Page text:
Food and Nutrition community of practice
The Food and Nutrition community of practice was held on Thursday 30 July 2020 from 6.30 pm–7.30 pm and was facilitated by Michelle Harris from San Sisto College in Carina, Brisbane. The hour-long session prioritised time for colleagues to share their experiences from Unit 3’s Food Science of Carbohydrate and Fat IA1 examination, and IA2 project, and to reflect on how this will inform their future practice. Within this session, half of the participants were new to teaching Food and Nutrition and they, therefore, valued the opportunity to gain clarity from others’ experiences.
Discussions for the breakout groups related to the IA1 examination explored the merits of directing the examination towards a fats or carbohydrates focus, with those with experience in this assessment instrument sharing the successes and challenges of each context. Of particular note was the conversation about use of cognitive verbs by the students to direct their responses. It was agreed that while the Queensland Curriculum and Assessment Authority’s toolkit is a great starting point, we as a collective group would benefit greatly from subject-specific examples and learning experiences related to explanation, analysis, and synthesis, specifically, and that this would be best applied from Years 9–10 in order to support greater confidence and outcomes in the senior school.
Breakout-group discussions for the IA2 project centred on the problem-solving process focus of the task. When reflecting on their first implementation of IA2, experienced participants evaluated the scope and scale of their tasks, particularly their contexts, and how this supported students to identify a suitable fat- or carbohydrate-based food problem, and to develop and generate diverse and appropriate solutions. Participants noted that their future iterations would be refined to enhance students’ flexible engagement in the problem-solving process.
As the members of this network were quite diverse in their experiences, the Food and Nutrition community-of-practice discussions were balanced between unpacking the assessment instruments and their requirements, and with providing opportunities for those who have implemented the task to share their insights. This, in turn, built the collective capacity of the group, ensuring that all participants were able to gain valuable learning and ideas from each other.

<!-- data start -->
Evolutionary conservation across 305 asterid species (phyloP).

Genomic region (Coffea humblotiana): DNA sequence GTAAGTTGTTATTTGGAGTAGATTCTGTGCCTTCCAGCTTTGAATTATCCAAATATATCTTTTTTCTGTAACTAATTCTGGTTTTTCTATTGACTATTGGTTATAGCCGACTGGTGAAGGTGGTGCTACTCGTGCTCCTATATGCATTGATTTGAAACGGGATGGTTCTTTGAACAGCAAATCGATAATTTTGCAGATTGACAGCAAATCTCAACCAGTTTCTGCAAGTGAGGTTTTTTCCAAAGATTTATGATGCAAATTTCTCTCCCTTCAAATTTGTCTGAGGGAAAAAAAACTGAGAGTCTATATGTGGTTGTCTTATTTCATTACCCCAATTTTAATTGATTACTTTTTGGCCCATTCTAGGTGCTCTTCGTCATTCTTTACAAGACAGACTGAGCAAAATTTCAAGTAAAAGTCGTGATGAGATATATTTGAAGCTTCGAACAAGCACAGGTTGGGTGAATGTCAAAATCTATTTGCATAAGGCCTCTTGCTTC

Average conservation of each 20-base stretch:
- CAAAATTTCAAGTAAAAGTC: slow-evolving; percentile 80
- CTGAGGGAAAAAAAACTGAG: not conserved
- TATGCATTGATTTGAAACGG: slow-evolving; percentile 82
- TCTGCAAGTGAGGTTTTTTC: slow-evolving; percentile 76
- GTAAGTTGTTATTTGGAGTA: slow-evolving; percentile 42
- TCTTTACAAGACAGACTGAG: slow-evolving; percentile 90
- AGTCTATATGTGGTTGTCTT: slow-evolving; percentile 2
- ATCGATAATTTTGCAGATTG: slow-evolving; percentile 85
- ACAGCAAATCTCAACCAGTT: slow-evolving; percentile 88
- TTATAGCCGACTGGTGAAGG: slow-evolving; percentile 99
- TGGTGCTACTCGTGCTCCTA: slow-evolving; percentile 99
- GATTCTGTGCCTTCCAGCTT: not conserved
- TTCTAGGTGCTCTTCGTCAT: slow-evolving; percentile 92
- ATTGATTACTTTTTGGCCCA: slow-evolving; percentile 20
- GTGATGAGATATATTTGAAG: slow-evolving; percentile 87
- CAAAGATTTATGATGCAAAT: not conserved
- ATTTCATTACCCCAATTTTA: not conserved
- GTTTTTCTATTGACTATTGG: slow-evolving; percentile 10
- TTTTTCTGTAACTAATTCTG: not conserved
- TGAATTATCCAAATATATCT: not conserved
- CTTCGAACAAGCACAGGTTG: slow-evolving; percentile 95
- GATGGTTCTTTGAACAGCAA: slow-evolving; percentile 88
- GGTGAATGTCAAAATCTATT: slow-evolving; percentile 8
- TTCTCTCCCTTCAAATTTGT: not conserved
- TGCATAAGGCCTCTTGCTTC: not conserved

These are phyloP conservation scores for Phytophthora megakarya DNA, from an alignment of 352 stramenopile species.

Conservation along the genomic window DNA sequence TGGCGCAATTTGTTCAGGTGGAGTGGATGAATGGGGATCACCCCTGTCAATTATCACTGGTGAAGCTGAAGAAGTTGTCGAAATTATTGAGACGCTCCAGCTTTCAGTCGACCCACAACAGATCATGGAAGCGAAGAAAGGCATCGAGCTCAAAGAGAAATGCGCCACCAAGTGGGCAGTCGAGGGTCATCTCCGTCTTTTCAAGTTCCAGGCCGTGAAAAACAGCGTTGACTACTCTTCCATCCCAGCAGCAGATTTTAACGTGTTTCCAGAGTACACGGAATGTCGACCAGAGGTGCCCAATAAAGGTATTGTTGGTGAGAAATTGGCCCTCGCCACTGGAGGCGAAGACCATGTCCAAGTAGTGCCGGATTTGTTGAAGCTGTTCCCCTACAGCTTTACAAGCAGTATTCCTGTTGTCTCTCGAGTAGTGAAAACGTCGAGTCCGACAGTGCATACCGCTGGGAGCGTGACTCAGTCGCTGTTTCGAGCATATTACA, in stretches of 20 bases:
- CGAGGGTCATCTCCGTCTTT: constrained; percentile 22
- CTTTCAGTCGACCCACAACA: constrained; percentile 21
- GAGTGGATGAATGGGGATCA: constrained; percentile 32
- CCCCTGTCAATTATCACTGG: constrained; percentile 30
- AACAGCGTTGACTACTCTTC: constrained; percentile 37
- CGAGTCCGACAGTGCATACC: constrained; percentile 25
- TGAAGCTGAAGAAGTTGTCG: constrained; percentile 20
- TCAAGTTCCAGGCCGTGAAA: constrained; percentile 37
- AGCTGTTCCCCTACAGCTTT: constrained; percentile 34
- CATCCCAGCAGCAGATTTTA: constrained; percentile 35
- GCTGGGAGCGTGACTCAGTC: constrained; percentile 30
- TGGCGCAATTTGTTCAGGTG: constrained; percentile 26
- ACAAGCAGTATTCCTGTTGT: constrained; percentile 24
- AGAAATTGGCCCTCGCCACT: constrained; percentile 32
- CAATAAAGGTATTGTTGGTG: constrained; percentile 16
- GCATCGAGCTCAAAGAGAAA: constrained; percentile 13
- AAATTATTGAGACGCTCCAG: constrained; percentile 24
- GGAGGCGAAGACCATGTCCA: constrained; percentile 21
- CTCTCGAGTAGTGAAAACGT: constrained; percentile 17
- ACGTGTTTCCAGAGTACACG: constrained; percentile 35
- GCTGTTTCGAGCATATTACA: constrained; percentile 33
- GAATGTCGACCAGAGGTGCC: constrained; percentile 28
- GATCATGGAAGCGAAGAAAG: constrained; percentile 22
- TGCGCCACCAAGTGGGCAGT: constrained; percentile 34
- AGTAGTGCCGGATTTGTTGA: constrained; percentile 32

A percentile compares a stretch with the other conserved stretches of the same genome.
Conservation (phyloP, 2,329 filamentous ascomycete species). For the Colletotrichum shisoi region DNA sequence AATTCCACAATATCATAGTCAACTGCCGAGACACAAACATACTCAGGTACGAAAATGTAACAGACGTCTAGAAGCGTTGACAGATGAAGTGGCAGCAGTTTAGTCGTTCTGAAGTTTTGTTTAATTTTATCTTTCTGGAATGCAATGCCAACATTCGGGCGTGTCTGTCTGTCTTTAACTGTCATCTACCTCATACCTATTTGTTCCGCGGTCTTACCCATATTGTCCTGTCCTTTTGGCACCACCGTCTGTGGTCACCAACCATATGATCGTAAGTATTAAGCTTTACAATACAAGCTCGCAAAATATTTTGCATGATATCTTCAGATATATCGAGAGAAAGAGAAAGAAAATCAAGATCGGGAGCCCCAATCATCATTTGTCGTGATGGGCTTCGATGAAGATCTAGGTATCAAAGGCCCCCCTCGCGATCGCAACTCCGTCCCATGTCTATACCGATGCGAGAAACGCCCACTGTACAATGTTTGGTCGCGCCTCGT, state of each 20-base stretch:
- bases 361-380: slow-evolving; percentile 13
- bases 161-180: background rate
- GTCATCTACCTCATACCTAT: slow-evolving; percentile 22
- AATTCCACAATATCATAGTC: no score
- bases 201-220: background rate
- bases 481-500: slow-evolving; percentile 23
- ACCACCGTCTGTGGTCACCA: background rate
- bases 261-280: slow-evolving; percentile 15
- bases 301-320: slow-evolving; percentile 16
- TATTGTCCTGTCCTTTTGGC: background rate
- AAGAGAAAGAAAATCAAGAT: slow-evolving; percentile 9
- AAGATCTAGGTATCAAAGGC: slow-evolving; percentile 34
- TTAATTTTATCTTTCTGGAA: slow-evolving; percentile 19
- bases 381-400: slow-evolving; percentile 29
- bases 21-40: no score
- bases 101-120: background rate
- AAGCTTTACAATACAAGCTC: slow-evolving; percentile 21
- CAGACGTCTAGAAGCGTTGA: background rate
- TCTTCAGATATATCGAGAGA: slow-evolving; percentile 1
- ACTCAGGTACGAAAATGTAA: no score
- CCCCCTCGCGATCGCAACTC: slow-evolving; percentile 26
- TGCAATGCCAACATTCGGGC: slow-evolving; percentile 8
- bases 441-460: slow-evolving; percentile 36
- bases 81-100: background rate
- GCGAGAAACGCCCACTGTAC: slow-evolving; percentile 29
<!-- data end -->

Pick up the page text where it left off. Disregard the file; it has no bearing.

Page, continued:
Future communities of practice
Due to the success of the initial online communities of practice, HEIA(Q) plans to continue to offer further opportunities for members to participate in them. To ensure that prospective sessions are effective, HEIA(Q) needs your input.
For those who participated in the previous CoPs, HEIA(Q) welcomes your constructive feedback regarding the sessions. Was the timing suitable? Were the breakout-session groups appropriately divided? What could improve future iterations?
As we look towards future communities of practice, what areas interest members? Is it a specific year level, a particular mode of assessment, a specific concept, a practical skill, managing and resourcing the practical components of the subject disciplines, or engaging in highly accomplished and lead-teacher accreditation? Whatever your interest is, HEIA(Q) would love to know!
HEIA(Q) also extends an invitation for those who would like to facilitate an online CoP, supporting and leading colleagues in their professional dialogues and networking. To express your interest in a particular focus or to nominate to lead a community of practice, please contact HEIA(Q) at firstname.lastname@example.org.
It is also important to note that at a national level HEIA is providing valuable communities of practice on a range of areas, including facilitating effective CoPs and exploring Home Economics as a discipline. Members are encouraged engage with these communities as they are not only fantastic professional-learning opportunities but are also a great way to connect with colleagues across Australia.
Michelle Harris, San Sisto College
Rosemarie Sciacca, John Paul College
Michelle Harris, San Sisto College
Rosemarie Sciacca, John Paul College